I can not imagine your disappointment at this moment. But please remember that you have inspired so many to chase their own dreams and own challenges, big and small! Thank you for opening your adventure to all of us. You may never know how many lives you have changed, but during these remaining 8 days at sea on your way to Cape Town, take heart in knowing that you have opened the door for others to not be afraid to pursue their own greatness. And so feel no disappointment, for all that you did was allow others to feel inspired. Stay safe and St Augustine will be happy to welcome you home soon!

  8. Mary Adams says:

    Stanley – I have been watching, reading and praying for you and share your disappointment but only because this was something you wanted. I count this as one more remarkable achievement in a lifetime of many such achievements. I always say it’s important to be sure and tilt your head when looking at something that on the surface is a disappointment because when you tilt your head you see it from a completely different perspective and many more times than not you see it for what it truly is: Remarkable, wonderful or maybe just not so bad after all. I am so fortunate to know you for so many years.

  9. Wayne Dunn says:

    Beth and I are also in awe of all you have done. Every day we have looked for and enjoyed your blog postings. We admire your courage, strength, and wisdom not only in this undertaking but in the prudent, thoughtful wise decision you are now making. We will continue to look on for your safe passage to Cape Town.

  10. Barry Tully says:

    My condolences and deep respect for your adventurous spirit.

  11. Deepest sympathies to Stanley – I can well understand how deeply disappointed he must be feeling – but safety is his first concern so heading into Cape Town is his only sensible course of action… But he needs to bear in mind that the usual way to arrive there is FROM THE SW – so he needs to head further S if he is to lay Cape Town and not be taken up the coast by N-flowing current and possibly strong SEasterlies near er land…

  12. Nanette says:

    Dear Mr Paris,
    I applaud you for doing as well as you have. I live in St Augustine and I was so excited for you to have the adventure of a lifetime. I also share in your disappointment of not being able to continue your journey. May you find Cape Town safely and come home to your wife and family the same. We all will be cheering for you when you finally get home. You have done such a wonderful job!! And Congratulations for a job well done!!

  13. Dear Stanley,

    Please know that your fellow members of OCC have been following your journey on the OCC Facebook page. We were all cheering for you and urging you on with our thoughts.

    Yours is a noble cause and a valiant effort. You’ve collected a great deal of information that will be put to good use by all those who follow in your wake (maybe even yourself). After all, Jeanne Socrates didn’t manage the solo, non-stop on her first try. And man didn’t land on the moon in one trip.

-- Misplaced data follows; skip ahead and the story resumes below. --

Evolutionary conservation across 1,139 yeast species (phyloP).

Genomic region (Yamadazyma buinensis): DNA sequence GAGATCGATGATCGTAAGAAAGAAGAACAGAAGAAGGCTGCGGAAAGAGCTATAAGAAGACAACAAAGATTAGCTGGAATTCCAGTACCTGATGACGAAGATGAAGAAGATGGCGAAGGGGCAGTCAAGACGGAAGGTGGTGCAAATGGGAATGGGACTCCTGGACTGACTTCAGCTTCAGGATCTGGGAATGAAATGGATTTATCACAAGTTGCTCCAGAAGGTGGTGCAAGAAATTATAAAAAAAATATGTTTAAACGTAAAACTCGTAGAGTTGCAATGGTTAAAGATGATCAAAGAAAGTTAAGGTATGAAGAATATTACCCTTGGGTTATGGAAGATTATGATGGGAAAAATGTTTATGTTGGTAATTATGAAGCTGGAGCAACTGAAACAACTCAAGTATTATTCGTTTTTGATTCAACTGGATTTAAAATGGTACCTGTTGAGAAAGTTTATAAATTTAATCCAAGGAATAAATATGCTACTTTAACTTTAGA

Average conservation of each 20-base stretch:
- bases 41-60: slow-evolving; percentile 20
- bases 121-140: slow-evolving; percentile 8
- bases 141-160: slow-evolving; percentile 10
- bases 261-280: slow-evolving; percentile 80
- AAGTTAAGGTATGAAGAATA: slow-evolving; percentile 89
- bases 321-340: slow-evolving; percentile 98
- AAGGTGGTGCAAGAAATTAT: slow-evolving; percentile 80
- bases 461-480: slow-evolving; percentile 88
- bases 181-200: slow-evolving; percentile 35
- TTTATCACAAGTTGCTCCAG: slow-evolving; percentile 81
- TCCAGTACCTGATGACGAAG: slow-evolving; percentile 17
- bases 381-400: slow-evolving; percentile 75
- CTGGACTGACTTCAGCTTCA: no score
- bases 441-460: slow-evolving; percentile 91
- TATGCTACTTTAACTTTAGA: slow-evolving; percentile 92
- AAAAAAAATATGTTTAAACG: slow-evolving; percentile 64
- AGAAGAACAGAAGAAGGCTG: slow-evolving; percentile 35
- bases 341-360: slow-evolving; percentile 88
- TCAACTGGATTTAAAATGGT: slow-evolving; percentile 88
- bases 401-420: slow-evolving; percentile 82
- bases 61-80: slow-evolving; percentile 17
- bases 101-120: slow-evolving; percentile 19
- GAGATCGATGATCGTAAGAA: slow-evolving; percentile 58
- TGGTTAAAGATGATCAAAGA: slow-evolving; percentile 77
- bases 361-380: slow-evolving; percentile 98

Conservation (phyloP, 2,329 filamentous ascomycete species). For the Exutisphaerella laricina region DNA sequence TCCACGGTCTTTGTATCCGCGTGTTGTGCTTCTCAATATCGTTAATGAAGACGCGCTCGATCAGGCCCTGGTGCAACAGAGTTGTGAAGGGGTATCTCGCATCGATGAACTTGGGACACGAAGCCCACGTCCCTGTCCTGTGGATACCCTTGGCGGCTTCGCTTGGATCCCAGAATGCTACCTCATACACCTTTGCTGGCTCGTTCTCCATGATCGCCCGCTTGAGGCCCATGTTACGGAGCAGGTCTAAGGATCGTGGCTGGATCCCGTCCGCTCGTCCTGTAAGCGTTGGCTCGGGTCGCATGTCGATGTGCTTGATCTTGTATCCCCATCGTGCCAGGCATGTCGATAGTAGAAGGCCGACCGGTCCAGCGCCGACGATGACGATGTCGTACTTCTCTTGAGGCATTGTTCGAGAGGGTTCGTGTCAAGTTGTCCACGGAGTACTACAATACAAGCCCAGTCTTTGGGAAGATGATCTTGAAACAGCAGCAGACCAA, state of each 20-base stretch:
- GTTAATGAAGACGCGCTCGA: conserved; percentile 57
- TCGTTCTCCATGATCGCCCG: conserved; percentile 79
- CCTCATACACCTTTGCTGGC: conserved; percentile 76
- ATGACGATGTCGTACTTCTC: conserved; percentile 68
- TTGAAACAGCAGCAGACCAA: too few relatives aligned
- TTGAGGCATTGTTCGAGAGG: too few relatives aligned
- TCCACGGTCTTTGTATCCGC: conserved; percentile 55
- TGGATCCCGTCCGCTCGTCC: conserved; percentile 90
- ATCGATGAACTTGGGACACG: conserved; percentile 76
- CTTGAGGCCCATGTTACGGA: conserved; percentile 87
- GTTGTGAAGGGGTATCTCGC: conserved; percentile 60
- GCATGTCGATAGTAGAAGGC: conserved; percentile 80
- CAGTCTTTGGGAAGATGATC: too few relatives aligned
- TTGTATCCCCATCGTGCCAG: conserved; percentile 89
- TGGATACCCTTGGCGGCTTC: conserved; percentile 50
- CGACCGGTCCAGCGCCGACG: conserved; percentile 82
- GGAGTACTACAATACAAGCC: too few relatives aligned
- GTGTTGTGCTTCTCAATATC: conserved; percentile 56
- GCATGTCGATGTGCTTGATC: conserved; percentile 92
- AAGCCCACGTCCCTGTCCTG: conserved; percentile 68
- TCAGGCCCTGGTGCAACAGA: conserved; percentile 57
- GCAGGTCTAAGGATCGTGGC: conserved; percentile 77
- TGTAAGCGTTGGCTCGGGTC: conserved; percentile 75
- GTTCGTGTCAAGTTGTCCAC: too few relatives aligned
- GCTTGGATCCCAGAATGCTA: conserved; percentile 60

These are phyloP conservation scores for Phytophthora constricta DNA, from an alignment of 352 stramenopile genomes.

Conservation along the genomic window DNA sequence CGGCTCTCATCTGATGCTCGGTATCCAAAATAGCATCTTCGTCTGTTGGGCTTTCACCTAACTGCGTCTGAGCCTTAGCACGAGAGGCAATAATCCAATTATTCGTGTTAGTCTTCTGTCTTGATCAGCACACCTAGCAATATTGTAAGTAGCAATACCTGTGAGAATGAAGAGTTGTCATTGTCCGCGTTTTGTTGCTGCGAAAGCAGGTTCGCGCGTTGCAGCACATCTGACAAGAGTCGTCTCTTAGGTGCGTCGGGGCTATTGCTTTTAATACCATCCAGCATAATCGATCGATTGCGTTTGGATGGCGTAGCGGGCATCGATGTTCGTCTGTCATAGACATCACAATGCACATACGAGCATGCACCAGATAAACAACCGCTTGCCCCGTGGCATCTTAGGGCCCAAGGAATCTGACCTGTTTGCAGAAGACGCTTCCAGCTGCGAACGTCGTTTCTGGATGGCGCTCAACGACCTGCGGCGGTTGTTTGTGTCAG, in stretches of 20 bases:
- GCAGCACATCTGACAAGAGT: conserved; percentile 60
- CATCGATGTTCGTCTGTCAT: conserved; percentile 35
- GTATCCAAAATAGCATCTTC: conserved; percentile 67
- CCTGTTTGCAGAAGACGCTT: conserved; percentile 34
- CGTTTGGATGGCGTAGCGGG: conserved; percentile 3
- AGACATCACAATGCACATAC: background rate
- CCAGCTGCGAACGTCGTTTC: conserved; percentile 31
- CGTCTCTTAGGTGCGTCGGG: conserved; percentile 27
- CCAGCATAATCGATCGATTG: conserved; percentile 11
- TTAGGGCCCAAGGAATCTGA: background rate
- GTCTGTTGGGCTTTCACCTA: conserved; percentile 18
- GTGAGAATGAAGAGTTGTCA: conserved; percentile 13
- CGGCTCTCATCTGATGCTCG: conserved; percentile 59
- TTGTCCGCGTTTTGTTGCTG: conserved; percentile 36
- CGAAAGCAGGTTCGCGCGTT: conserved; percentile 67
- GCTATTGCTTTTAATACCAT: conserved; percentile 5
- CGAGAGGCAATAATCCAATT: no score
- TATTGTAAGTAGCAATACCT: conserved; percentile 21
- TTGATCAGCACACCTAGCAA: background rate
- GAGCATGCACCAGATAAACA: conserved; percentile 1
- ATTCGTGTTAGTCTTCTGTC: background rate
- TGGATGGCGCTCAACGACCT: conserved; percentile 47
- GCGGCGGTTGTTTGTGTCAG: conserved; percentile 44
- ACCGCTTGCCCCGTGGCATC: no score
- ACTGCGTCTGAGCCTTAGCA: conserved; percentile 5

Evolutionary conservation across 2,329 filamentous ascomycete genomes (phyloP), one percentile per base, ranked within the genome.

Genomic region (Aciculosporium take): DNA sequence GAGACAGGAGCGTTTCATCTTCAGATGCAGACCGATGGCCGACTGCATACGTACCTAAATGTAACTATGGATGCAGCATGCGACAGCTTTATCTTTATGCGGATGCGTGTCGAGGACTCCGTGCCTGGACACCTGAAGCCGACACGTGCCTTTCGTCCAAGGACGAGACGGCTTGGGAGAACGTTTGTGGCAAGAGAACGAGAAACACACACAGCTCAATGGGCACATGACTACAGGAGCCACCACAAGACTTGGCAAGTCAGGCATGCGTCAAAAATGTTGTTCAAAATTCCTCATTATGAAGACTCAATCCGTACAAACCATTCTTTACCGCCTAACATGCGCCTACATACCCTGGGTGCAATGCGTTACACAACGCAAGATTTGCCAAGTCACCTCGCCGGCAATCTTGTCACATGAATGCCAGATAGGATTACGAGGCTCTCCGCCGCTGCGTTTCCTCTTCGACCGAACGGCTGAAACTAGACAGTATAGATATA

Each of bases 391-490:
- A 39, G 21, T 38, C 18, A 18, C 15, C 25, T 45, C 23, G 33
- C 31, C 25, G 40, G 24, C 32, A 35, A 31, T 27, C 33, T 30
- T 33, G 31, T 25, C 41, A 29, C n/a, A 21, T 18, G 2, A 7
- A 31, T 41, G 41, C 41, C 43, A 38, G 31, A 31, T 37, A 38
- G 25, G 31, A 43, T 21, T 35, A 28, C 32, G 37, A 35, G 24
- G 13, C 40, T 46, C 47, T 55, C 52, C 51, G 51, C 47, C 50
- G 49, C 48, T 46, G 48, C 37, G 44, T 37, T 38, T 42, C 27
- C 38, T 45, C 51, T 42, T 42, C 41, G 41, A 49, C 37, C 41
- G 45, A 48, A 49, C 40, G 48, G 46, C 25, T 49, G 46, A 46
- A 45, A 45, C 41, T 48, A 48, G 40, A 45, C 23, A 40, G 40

We wish you a safe and speedy arrival in Capetown. Please take care of those ribs.

    Kind regards,
    Daria Blackwell

  14. Rosanne Vernon says:

    Better to have tried and failed, than to never have tried…yet how frustrating to have to abandon due to such complications! You are still an inspiration, and you have changed my outlook on what is possible to do in life, at any age!

  15. Travel safe to Cape Town, Stanley. We’re all praying for you and your family. You’ve made us all back here in St. Augustine very proud!

  16. Marisa says:

    Dr. Paris in light of your decision, your courage is anything but small and it takes a bigger person to outweigh the risk and rewards of your amazing feat. You have not disappointed us, but rather inspired us. You have not failed us, but rather encouraged us to pursue anything the mind can conceive. In our eyes, you can and you did what some of us only dream of doing at your young age. Vicariously, you have taught us lessons in life: to be tactful and intelligent in decision making, put family first, and above all else, pursue your dreams. You are a victor in advocating for the Physical Therapy profession and an extraordinary pioneer for physical therapists across the world. I, as well as my colleagues, are deeply humbled by your drive and compassion for PT in motion in the ocean and leading a purpose driven life. I look forward to seeing you back in the St. Augustine Campus.

  17. Michael says:

    Stanley – To have gotten this far is an inspiration. While I imagine the decision to pull out is gutting, the effort was bold and audacious. Congratulations, and thank you.

  18. Penny Whiting says:

    Stanley I share in your frustration and disappointment at this stage of your trip. I have followed you with huge interest and admiration of your achievements and spirit, congratulations and I hope to see you sailing a cruising?fast yacht in the near future. Sail well into Capetown.
    Warmest regards Penny Whiting MBE New Zealand.

  19. JLubimir (Flight Risk) says:

    Stan- I was disappointed not to be in St. Augustine to see you off but have followed your challenges and progress daily. I know after racing alongside you in the Bermuda 1-2 how deeply committed you have been to your dream. I applaud both your incredible efforts so far and your courage to make the right decision despite the desire to press on.

  20. In response to Perry

    The failed components were neither designed nor supplied by Farr Yacht Design.

  21. Gina Musolino says:

    We are all so proud of ALL you have accomplished!
    Beyond Inspirational!
    Sorry for the difficulties &
    Safe journey to Cape Town!
    Warm regards from the Sunshine State